How do you know they are wrong? God wiped out entire races and species in the OT, and also punishes some people for all eternity after they live out their lives here on Earth. There is ample precedent for God being extremely violent to humans. You may respond by trying to justify God’s actions in such cases, but note that that would implicitly acknowledge that God did and does such things. Whenever apologists are presented with examples of the Christian god’s violent and genocidal behavior, some will deny that God does such things. Others will admit that God does such things, but then try to justify it. So far it looks like you are going the first route, but that is not entirely clear.

    Perhaps God again had some reason now to command a genocide, and also chose to reveal it directly only to certain individuals (remember also that God works in “mysterious ways” to us).

    “If there is no transcendent morality why do we care if people are honest, reflective or consistent?”

    Because those people use their morality to make choices, and some of those choices have consequences for me and others that I care about. So, I have a vested interest in the choices that other people make, and how they make them.

    Brian

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  14. “He knows you better than you know yourself and loves you more than you could love yourself. So why not listen to Him?”

    Assumes many facts not in evidence. It is also a mammoth-sized conversation on its own, and for now I do not want to derail from the main topic.

    “I don't think recognizing that someone knows more than you makes you a non-thinker.”

    Nor did I ever say it did, or would I. My point was not even about the amount of KNOWLEDGE such a being possesses. It was about the nature of its INVOLVEMENT in our lives. What I actually was saying was that under a Christian objective ethical system, your proper role is to be obedient to God’s will, to obey God’s moral standards. God is not merely a being that knows more than us. It is a being that is also commanding us what to do. Not obeying those commandments is a sin.

    “God does not tell you ever detail of what you are to do every day. That would make it quite oppressive.”

    Methinks you are beginning to understand. :)

    “There are many occasions where you have to use your mind.”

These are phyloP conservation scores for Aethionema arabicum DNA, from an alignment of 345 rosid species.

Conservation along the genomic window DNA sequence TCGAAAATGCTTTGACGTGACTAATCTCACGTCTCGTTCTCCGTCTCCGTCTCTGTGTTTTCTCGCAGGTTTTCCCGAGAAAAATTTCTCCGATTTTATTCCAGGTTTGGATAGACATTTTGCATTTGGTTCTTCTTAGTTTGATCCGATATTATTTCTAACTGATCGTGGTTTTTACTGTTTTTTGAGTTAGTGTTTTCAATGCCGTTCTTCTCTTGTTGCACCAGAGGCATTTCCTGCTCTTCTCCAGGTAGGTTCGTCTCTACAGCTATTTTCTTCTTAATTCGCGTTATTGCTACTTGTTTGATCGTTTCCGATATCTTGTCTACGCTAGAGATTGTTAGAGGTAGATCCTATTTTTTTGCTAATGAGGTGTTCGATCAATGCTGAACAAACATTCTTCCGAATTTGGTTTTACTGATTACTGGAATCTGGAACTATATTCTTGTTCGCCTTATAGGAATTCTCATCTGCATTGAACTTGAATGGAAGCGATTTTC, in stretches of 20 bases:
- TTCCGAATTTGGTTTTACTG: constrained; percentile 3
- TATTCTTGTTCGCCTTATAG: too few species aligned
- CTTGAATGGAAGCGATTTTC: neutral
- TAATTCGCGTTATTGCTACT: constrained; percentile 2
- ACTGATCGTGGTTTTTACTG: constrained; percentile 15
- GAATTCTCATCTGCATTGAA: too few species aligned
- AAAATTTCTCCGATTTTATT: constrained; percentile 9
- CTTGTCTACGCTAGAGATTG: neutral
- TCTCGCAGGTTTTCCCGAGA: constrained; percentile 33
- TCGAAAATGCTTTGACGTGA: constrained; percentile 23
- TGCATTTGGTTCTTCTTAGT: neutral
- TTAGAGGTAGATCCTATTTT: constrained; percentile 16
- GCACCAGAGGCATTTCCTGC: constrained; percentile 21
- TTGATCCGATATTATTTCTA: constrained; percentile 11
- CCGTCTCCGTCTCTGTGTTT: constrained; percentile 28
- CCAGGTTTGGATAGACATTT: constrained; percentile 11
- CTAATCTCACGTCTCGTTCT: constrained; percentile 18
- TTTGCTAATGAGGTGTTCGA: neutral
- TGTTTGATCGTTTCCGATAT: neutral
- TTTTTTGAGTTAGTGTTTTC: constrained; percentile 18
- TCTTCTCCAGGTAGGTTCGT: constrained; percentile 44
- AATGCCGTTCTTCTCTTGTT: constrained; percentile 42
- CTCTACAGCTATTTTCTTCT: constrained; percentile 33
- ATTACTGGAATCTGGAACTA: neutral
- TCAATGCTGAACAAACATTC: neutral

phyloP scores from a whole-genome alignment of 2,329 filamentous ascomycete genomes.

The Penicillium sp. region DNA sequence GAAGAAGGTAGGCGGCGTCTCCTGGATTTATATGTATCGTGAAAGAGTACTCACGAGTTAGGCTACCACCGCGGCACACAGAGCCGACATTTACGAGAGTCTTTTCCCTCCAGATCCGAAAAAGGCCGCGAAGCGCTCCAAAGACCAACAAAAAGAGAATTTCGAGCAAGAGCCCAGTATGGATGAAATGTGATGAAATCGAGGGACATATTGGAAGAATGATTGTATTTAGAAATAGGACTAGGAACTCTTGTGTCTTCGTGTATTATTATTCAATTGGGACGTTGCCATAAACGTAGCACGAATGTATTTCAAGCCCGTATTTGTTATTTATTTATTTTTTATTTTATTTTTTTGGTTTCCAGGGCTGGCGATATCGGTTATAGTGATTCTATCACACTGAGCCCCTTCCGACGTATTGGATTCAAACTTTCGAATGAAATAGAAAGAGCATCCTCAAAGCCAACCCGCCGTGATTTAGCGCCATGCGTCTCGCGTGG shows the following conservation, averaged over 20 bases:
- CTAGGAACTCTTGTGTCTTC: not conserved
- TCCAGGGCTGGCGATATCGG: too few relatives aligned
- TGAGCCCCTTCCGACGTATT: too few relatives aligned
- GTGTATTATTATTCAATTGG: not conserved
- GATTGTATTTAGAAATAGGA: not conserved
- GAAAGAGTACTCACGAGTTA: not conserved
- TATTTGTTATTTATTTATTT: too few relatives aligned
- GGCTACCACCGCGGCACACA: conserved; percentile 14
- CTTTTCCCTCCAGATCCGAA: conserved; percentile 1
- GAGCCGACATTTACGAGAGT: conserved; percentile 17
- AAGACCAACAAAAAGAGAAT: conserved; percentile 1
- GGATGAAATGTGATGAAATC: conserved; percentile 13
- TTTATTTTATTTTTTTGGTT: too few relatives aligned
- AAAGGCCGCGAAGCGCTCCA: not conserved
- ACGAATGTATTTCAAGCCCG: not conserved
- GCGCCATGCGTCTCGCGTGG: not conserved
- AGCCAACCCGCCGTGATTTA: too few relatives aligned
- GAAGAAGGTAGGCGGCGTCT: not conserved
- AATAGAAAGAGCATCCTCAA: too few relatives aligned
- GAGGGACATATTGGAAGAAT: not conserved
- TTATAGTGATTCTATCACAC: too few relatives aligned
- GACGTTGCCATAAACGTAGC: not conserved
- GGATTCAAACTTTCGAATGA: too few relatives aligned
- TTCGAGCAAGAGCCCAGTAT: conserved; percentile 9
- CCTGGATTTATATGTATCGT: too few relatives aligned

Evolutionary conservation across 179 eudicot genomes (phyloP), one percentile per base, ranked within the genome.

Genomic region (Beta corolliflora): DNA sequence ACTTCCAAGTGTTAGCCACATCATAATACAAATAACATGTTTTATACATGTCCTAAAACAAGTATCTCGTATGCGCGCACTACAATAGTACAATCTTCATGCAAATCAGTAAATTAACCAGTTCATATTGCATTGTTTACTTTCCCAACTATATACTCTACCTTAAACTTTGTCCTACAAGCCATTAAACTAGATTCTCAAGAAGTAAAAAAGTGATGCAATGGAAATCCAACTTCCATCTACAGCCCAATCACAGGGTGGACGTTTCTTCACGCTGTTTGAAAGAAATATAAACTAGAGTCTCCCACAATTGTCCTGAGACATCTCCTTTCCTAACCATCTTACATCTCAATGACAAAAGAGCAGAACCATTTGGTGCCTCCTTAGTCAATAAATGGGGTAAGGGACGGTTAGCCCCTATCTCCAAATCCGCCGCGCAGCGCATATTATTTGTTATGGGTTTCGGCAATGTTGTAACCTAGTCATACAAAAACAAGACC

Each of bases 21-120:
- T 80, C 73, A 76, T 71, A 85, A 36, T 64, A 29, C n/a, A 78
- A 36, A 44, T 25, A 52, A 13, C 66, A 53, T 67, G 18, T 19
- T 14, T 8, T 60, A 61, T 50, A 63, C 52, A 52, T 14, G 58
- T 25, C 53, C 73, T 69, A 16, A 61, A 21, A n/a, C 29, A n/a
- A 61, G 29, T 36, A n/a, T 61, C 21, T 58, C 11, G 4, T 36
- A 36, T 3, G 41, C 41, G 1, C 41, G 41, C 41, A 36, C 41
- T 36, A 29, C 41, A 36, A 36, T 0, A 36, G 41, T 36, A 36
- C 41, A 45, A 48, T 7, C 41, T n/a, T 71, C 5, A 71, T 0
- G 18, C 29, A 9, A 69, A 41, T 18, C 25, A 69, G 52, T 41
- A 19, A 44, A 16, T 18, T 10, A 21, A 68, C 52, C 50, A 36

How is that possible under Christianity? How can we ever know what we should do, without just being told what to do by the Christian God? Are you saying we have the ability to use our own judgments, our own values, our own feelings, our own opinions, and our own thoughts to make decisions about what we should or should not do?

    Welcome to ethical subjectivism.




    This response will be my last one on this topic on this site, as I generally prefer to not get engaged in back-and-forth exchanges on blogs particularly. If you want to continue I would be happy to do so, but in a different venue. I am a member at the atheist-oriented FRDB:

    Freeratio (dot) org

    but if there is some other place you prefer I may be willing as well. Time is short for me at the moment too, so my responses may have some delay.

    Cheers,

    Brian

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  15. Ah, the age old question: "Is it wrong because God says it is, or does God say it is wrong because it is wrong without His saying that it is wrong?"

    You answer that question by posing a thought experiment (with which there are an infinite number of variations): "If God said that touching children sexually was okay, would I be able to touch children without feeling as though I'd done something wrong?" Remember that you are not asked if you would WANT to follow through with the action in this hypothetical. We simply want to know how you'd feel once you'd done it.

    Now, if the answer is "yes," then you seem to have a strong extrinsic motivation. You may go to work for the money. Maybe you don't murder people because you would be sent to prison. You may help commit genocide of a group of people because you were coerced by your peers. Strictly followed, they're not all bad. In fact, at the beginning of civilization, such intrinsic motivations may have been absolutely essential for the function of society. Who knows?

    If you answered "no," then you're in an interesting position. You're not doing it because someone told you that you shouldn't do it. You're doing it because of something within you. Intrinsic motivations are interesting that way. A guy named Steven Reiss came up with around 16 of them, and they each balance, attenuate, and amplify each other depending on... well, who you are as a person. This sounds a lot brighter than extrinsic motivation, but it APPEARS a lot more personally subjective.